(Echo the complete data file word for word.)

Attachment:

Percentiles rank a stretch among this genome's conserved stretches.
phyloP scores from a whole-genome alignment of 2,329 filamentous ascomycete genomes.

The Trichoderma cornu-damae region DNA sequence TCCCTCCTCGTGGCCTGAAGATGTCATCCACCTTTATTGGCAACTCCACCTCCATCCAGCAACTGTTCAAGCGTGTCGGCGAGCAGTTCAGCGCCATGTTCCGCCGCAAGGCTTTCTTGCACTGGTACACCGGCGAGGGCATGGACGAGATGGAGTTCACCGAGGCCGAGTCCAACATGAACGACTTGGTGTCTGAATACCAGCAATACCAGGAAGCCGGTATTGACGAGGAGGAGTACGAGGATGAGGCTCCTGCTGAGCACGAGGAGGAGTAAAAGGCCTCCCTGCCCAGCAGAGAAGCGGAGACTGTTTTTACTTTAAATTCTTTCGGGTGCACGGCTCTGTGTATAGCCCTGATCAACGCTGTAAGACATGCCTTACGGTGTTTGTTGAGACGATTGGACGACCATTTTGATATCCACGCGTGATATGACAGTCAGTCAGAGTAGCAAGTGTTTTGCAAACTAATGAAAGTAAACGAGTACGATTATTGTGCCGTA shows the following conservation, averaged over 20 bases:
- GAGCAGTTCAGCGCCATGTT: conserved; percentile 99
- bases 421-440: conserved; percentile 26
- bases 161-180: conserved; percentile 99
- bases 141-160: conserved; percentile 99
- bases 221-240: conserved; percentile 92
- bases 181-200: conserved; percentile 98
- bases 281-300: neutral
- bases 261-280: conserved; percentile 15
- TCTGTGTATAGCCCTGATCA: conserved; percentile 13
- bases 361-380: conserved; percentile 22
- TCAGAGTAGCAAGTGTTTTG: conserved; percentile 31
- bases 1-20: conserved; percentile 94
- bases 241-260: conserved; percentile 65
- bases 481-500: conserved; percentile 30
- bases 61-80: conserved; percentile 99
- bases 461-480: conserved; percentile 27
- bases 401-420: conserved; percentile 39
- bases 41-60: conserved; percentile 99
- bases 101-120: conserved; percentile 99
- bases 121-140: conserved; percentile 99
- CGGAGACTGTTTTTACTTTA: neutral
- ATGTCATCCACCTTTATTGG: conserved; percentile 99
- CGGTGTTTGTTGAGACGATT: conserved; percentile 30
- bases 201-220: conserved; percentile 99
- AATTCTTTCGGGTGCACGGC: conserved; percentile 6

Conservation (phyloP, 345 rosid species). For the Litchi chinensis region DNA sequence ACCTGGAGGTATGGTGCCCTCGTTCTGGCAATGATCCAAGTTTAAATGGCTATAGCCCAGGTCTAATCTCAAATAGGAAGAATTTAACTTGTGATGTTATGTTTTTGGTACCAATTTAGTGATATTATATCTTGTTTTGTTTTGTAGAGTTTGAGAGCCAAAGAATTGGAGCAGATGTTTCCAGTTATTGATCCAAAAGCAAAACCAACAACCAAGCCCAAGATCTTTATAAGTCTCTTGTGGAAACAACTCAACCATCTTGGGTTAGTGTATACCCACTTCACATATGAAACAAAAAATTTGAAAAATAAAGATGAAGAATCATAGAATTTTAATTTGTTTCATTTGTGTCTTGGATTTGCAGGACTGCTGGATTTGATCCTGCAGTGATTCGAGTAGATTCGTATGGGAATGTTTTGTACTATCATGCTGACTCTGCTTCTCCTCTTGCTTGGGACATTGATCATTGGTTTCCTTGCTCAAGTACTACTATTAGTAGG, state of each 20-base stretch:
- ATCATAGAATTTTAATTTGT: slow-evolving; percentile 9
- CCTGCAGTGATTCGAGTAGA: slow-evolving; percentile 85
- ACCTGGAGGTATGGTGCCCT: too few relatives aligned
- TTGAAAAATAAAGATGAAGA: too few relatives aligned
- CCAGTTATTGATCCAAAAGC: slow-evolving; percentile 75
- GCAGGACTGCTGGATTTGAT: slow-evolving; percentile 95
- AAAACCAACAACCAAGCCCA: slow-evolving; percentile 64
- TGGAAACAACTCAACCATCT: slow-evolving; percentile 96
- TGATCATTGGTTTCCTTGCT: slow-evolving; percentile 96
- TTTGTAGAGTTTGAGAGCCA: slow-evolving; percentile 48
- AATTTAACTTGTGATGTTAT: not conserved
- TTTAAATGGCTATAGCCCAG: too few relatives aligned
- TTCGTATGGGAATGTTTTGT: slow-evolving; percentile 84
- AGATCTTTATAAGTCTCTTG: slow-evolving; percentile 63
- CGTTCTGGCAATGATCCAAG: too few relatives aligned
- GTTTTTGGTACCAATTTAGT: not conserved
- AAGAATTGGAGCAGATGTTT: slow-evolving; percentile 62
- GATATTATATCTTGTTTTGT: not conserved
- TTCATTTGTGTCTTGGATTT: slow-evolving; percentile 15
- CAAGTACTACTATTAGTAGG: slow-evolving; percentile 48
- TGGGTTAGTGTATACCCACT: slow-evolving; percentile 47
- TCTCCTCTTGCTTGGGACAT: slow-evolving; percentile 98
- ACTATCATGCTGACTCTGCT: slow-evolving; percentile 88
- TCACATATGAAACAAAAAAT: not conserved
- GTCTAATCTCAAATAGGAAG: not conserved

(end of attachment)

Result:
Percentiles rank a stretch among this genome's conserved stretches.
phyloP scores from a whole-genome alignment of 2,329 filamentous ascomycete genomes.

The Trichoderma cornu-damae region DNA sequence TCCCTCCTCGTGGCCTGAAGATGTCATCCACCTTTATTGGCAACTCCACCTCCATCCAGCAACTGTTCAAGCGTGTCGGCGAGCAGTTCAGCGCCATGTTCCGCCGCAAGGCTTTCTTGCACTGGTACACCGGCGAGGGCATGGACGAGATGGAGTTCACCGAGGCCGAGTCCAACATGAACGACTTGGTGTCTGAATACCAGCAATACCAGGAAGCCGGTATTGACGAGGAGGAGTACGAGGATGAGGCTCCTGCTGAGCACGAGGAGGAGTAAAAGGCCTCCCTGCCCAGCAGAGAAGCGGAGACTGTTTTTACTTTAAATTCTTTCGGGTGCACGGCTCTGTGTATAGCCCTGATCAACGCTGTAAGACATGCCTTACGGTGTTTGTTGAGACGATTGGACGACCATTTTGATATCCACGCGTGATATGACAGTCAGTCAGAGTAGCAAGTGTTTTGCAAACTAATGAAAGTAAACGAGTACGATTATTGTGCCGTA shows the following conservation, averaged over 20 bases:
- GAGCAGTTCAGCGCCATGTT: conserved; percentile 99
- bases 421-440: conserved; percentile 26
- bases 161-180: conserved; percentile 99
- bases 141-160: conserved; percentile 99
- bases 221-240: conserved; percentile 92
- bases 181-200: conserved; percentile 98
- bases 281-300: neutral
- bases 261-280: conserved; percentile 15
- TCTGTGTATAGCCCTGATCA: conserved; percentile 13
- bases 361-380: conserved; percentile 22
- TCAGAGTAGCAAGTGTTTTG: conserved; percentile 31
- bases 1-20: conserved; percentile 94
- bases 241-260: conserved; percentile 65
- bases 481-500: conserved; percentile 30
- bases 61-80: conserved; percentile 99
- bases 461-480: conserved; percentile 27
- bases 401-420: conserved; percentile 39
- bases 41-60: conserved; percentile 99
- bases 101-120: conserved; percentile 99
- bases 121-140: conserved; percentile 99
- CGGAGACTGTTTTTACTTTA: neutral
- ATGTCATCCACCTTTATTGG: conserved; percentile 99
- CGGTGTTTGTTGAGACGATT: conserved; percentile 30
- bases 201-220: conserved; percentile 99
- AATTCTTTCGGGTGCACGGC: conserved; percentile 6

Conservation (phyloP, 345 rosid species). For the Litchi chinensis region DNA sequence ACCTGGAGGTATGGTGCCCTCGTTCTGGCAATGATCCAAGTTTAAATGGCTATAGCCCAGGTCTAATCTCAAATAGGAAGAATTTAACTTGTGATGTTATGTTTTTGGTACCAATTTAGTGATATTATATCTTGTTTTGTTTTGTAGAGTTTGAGAGCCAAAGAATTGGAGCAGATGTTTCCAGTTATTGATCCAAAAGCAAAACCAACAACCAAGCCCAAGATCTTTATAAGTCTCTTGTGGAAACAACTCAACCATCTTGGGTTAGTGTATACCCACTTCACATATGAAACAAAAAATTTGAAAAATAAAGATGAAGAATCATAGAATTTTAATTTGTTTCATTTGTGTCTTGGATTTGCAGGACTGCTGGATTTGATCCTGCAGTGATTCGAGTAGATTCGTATGGGAATGTTTTGTACTATCATGCTGACTCTGCTTCTCCTCTTGCTTGGGACATTGATCATTGGTTTCCTTGCTCAAGTACTACTATTAGTAGG, state of each 20-base stretch:
- ATCATAGAATTTTAATTTGT: slow-evolving; percentile 9
- CCTGCAGTGATTCGAGTAGA: slow-evolving; percentile 85
- ACCTGGAGGTATGGTGCCCT: too few relatives aligned
- TTGAAAAATAAAGATGAAGA: too few relatives aligned
- CCAGTTATTGATCCAAAAGC: slow-evolving; percentile 75
- GCAGGACTGCTGGATTTGAT: slow-evolving; percentile 95
- AAAACCAACAACCAAGCCCA: slow-evolving; percentile 64
- TGGAAACAACTCAACCATCT: slow-evolving; percentile 96
- TGATCATTGGTTTCCTTGCT: slow-evolving; percentile 96
- TTTGTAGAGTTTGAGAGCCA: slow-evolving; percentile 48
- AATTTAACTTGTGATGTTAT: not conserved
- TTTAAATGGCTATAGCCCAG: too few relatives aligned
- TTCGTATGGGAATGTTTTGT: slow-evolving; percentile 84
- AGATCTTTATAAGTCTCTTG: slow-evolving; percentile 63
- CGTTCTGGCAATGATCCAAG: too few relatives aligned
- GTTTTTGGTACCAATTTAGT: not conserved
- AAGAATTGGAGCAGATGTTT: slow-evolving; percentile 62
- GATATTATATCTTGTTTTGT: not conserved
- TTCATTTGTGTCTTGGATTT: slow-evolving; percentile 15
- CAAGTACTACTATTAGTAGG: slow-evolving; percentile 48
- TGGGTTAGTGTATACCCACT: slow-evolving; percentile 47
- TCTCCTCTTGCTTGGGACAT: slow-evolving; percentile 98
- ACTATCATGCTGACTCTGCT: slow-evolving; percentile 88
- TCACATATGAAACAAAAAAT: not conserved
- GTCTAATCTCAAATAGGAAG: not conserved